Cheap and efficient trading is what securities traders wanted and that is what they got. Volumes transacted saw unprecedented increases, with the average daily number of trades going through the ceiling.
The trading floor where dealers met remained, and was used in emergencies while the technology was in its infancy. However, this soon became a thing of the past as electronically-generated trading volumes rose unabated.
Just before the Big Bang’s meteoric impact, the average number of daily trades at the London Stock Exchange was 20,000, amounting to about £700m worth of shares changing hands. After the introduction of automated trading the figure went up to a daily average of 59,000 trades a few months later.
In 1987 the London Stock Exchange was transacting as much business in a month as it did in a whole year before 1986, with an average daily value of £1bn. Today, the average daily number of shares traded is 566,000, with an average daily value of £16.6bn.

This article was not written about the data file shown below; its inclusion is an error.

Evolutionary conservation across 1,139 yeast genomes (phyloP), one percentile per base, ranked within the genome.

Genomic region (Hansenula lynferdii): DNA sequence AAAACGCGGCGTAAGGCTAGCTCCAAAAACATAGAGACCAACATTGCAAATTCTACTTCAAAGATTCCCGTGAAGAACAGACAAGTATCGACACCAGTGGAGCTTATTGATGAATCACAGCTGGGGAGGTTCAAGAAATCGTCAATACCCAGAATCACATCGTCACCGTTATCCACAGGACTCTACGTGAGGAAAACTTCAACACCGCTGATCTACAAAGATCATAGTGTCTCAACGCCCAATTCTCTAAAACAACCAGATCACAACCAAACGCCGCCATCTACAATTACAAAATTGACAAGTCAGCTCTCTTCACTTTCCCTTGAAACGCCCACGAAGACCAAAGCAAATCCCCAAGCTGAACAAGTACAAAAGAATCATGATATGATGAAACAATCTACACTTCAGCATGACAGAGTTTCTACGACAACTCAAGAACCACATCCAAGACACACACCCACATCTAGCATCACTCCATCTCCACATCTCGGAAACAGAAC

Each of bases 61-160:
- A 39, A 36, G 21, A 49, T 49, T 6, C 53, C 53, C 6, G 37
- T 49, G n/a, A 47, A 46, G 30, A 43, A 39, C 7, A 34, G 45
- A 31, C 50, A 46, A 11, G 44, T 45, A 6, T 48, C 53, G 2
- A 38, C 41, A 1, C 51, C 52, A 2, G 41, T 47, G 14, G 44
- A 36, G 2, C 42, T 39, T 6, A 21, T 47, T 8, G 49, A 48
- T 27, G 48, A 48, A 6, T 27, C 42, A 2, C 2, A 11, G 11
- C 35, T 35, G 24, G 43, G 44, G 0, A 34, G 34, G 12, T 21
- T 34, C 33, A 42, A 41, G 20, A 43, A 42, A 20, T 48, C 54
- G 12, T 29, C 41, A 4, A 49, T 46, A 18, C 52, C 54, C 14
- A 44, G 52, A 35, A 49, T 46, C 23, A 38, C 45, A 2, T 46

These figures would be impossible to reach without technology that can reduce the time taken to complete a deal and handle massive volumes.
“Without technology, exchanges could not accommodate the increased transaction flows that are generated both by the proliferation of end investors, and by electronic trading, algorithms and low latency,” says Bob McDowall, analyst at TowerGroup.
The stock market crash
But the technological transformation was not plain sailing. No major technological advance with such a deep impact on how an industry operates can be introduced without a hitch.
This was no exception, and the stock market crash of 20 years ago that saw share prices plummet was more than a hitch, and was partly a result of the immaturity of the new technologies introduced in the Big Bang.
Trading in certain stocks could not be stopped and spiralled out of control. Eventually stocks across the world lost billions of pounds in value, and the London Stock Exchange lost 23% of its value in a single day.
McDowall says that although technology and the automation of selling did not cause the 1987 crash, technology did contribute to the velocity of the fall in share prices.